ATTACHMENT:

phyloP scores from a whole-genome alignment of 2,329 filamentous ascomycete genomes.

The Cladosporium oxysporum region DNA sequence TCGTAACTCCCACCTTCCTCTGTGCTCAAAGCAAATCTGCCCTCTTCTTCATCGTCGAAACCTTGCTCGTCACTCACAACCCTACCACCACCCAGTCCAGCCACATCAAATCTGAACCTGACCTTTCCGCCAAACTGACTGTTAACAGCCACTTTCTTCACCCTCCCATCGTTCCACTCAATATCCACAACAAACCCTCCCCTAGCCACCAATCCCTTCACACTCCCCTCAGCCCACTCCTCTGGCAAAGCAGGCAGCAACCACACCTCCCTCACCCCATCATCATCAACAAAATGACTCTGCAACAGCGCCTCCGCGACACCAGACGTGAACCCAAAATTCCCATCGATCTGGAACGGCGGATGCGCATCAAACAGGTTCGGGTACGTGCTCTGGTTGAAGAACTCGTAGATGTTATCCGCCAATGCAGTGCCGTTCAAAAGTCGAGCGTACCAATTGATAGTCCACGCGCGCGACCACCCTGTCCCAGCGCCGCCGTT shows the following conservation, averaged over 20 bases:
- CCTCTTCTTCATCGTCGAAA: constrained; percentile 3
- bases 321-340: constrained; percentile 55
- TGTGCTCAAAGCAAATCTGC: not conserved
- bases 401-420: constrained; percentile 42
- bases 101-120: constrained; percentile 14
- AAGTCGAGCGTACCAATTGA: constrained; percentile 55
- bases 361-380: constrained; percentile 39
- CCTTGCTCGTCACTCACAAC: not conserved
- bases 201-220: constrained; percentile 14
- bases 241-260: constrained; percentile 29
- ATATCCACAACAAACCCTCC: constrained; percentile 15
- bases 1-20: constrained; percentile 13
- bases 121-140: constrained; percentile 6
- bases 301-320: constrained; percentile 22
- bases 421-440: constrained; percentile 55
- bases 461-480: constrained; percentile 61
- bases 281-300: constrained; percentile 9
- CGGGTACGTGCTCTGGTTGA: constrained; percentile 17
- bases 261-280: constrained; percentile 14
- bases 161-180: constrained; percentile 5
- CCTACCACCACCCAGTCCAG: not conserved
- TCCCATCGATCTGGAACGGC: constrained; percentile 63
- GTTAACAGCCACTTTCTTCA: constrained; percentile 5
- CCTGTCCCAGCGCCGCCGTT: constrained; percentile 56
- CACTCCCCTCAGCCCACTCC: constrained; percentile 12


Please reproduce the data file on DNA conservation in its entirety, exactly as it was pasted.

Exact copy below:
phyloP scores from a whole-genome alignment of 2,329 filamentous ascomycete genomes.

The Cladosporium oxysporum region DNA sequence TCGTAACTCCCACCTTCCTCTGTGCTCAAAGCAAATCTGCCCTCTTCTTCATCGTCGAAACCTTGCTCGTCACTCACAACCCTACCACCACCCAGTCCAGCCACATCAAATCTGAACCTGACCTTTCCGCCAAACTGACTGTTAACAGCCACTTTCTTCACCCTCCCATCGTTCCACTCAATATCCACAACAAACCCTCCCCTAGCCACCAATCCCTTCACACTCCCCTCAGCCCACTCCTCTGGCAAAGCAGGCAGCAACCACACCTCCCTCACCCCATCATCATCAACAAAATGACTCTGCAACAGCGCCTCCGCGACACCAGACGTGAACCCAAAATTCCCATCGATCTGGAACGGCGGATGCGCATCAAACAGGTTCGGGTACGTGCTCTGGTTGAAGAACTCGTAGATGTTATCCGCCAATGCAGTGCCGTTCAAAAGTCGAGCGTACCAATTGATAGTCCACGCGCGCGACCACCCTGTCCCAGCGCCGCCGTT shows the following conservation, averaged over 20 bases:
- CCTCTTCTTCATCGTCGAAA: constrained; percentile 3
- bases 321-340: constrained; percentile 55
- TGTGCTCAAAGCAAATCTGC: not conserved
- bases 401-420: constrained; percentile 42
- bases 101-120: constrained; percentile 14
- AAGTCGAGCGTACCAATTGA: constrained; percentile 55
- bases 361-380: constrained; percentile 39
- CCTTGCTCGTCACTCACAAC: not conserved
- bases 201-220: constrained; percentile 14
- bases 241-260: constrained; percentile 29
- ATATCCACAACAAACCCTCC: constrained; percentile 15
- bases 1-20: constrained; percentile 13
- bases 121-140: constrained; percentile 6
- bases 301-320: constrained; percentile 22
- bases 421-440: constrained; percentile 55
- bases 461-480: constrained; percentile 61
- bases 281-300: constrained; percentile 9
- CGGGTACGTGCTCTGGTTGA: constrained; percentile 17
- bases 261-280: constrained; percentile 14
- bases 161-180: constrained; percentile 5
- CCTACCACCACCCAGTCCAG: not conserved
- TCCCATCGATCTGGAACGGC: constrained; percentile 63
- GTTAACAGCCACTTTCTTCA: constrained; percentile 5
- CCTGTCCCAGCGCCGCCGTT: constrained; percentile 56
- CACTCCCCTCAGCCCACTCC: constrained; percentile 12